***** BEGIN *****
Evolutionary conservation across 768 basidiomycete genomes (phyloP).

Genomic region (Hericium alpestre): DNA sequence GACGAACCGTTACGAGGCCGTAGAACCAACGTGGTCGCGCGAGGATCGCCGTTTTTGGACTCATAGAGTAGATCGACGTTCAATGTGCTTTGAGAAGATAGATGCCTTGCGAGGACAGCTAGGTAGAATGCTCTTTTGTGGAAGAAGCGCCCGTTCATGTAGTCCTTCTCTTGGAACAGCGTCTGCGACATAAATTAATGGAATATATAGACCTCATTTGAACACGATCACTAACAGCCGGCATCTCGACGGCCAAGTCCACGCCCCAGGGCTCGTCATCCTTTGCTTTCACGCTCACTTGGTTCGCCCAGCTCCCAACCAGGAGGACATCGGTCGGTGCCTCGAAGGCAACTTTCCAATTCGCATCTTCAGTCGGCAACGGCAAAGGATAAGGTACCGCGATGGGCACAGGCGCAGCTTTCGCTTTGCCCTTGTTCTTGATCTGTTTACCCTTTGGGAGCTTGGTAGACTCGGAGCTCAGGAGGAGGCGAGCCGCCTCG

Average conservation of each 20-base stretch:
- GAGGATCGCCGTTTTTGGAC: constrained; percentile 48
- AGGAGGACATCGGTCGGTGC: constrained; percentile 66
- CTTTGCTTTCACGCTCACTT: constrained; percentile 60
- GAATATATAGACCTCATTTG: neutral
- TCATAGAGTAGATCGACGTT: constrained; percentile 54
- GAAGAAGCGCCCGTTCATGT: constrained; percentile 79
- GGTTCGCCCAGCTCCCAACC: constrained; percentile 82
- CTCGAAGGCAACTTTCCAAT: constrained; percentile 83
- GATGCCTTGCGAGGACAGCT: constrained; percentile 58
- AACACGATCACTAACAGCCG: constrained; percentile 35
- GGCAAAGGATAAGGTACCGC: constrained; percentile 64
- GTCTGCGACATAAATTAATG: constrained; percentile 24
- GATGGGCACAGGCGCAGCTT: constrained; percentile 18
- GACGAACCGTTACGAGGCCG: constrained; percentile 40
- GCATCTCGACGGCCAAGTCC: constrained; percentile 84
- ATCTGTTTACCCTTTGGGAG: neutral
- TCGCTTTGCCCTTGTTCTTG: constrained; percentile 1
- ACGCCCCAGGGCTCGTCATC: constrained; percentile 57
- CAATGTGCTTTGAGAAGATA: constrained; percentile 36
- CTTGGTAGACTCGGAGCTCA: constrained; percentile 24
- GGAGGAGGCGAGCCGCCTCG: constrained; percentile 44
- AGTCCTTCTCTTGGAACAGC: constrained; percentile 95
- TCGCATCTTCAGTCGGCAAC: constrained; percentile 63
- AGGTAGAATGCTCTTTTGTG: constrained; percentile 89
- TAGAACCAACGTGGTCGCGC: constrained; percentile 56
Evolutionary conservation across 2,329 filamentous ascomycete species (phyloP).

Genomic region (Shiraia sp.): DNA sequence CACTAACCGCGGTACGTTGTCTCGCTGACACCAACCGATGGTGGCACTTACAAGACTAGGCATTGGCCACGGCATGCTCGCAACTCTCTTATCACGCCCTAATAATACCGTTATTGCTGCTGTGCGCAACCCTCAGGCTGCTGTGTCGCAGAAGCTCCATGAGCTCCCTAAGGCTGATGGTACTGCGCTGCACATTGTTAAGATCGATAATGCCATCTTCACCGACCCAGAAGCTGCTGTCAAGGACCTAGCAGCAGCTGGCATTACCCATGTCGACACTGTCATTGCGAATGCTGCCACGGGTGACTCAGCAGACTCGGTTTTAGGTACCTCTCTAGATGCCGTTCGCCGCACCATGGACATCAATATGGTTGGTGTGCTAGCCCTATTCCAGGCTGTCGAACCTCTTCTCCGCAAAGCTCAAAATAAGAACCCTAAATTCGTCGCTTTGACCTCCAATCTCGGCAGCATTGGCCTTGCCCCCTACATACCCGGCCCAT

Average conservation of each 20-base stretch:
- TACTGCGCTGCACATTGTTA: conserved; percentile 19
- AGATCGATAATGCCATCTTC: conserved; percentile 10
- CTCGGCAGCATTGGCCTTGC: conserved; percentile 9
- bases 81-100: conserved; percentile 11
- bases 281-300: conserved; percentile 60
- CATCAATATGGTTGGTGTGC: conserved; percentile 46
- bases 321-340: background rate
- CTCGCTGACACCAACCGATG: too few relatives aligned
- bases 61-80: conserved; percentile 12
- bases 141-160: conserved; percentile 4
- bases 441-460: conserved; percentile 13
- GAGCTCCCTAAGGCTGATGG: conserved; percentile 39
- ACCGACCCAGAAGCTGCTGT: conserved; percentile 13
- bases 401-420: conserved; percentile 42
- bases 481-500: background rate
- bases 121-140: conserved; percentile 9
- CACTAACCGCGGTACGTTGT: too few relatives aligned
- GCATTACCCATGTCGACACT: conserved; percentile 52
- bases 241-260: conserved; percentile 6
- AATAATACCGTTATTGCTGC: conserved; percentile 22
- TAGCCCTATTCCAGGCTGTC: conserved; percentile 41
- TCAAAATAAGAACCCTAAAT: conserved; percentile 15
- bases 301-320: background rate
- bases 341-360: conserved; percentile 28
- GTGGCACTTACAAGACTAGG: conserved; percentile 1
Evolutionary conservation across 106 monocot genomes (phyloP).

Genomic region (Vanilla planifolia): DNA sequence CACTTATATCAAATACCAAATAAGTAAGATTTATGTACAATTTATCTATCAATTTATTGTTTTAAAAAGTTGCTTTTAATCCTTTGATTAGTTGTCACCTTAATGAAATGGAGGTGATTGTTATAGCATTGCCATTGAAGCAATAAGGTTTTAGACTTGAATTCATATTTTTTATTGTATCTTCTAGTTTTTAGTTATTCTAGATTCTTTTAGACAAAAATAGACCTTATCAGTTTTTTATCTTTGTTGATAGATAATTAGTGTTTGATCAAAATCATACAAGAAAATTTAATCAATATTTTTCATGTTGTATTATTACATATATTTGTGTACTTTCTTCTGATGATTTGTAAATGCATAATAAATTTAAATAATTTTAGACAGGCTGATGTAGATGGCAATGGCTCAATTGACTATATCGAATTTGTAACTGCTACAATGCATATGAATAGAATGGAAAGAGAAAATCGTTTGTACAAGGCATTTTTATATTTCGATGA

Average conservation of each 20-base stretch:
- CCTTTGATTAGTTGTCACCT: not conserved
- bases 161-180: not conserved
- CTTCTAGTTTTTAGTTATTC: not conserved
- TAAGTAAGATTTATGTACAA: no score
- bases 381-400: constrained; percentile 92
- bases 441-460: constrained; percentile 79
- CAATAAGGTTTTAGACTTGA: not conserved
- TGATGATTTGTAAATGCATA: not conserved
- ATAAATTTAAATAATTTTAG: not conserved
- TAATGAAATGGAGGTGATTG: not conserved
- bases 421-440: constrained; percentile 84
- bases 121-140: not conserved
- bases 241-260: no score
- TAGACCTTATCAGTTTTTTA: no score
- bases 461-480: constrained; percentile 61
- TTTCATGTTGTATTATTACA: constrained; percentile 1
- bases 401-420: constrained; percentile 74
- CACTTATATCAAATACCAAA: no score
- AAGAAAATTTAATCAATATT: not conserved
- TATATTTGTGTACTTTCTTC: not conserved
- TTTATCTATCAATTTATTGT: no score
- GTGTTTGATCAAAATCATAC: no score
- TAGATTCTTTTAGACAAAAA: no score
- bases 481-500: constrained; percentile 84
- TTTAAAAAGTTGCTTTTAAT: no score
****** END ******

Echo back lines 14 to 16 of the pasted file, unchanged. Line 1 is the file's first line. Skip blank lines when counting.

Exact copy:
- GGCAAAGGATAAGGTACCGC: constrained; percentile 64
- GTCTGCGACATAAATTAATG: constrained; percentile 24
- GATGGGCACAGGCGCAGCTT: constrained; percentile 18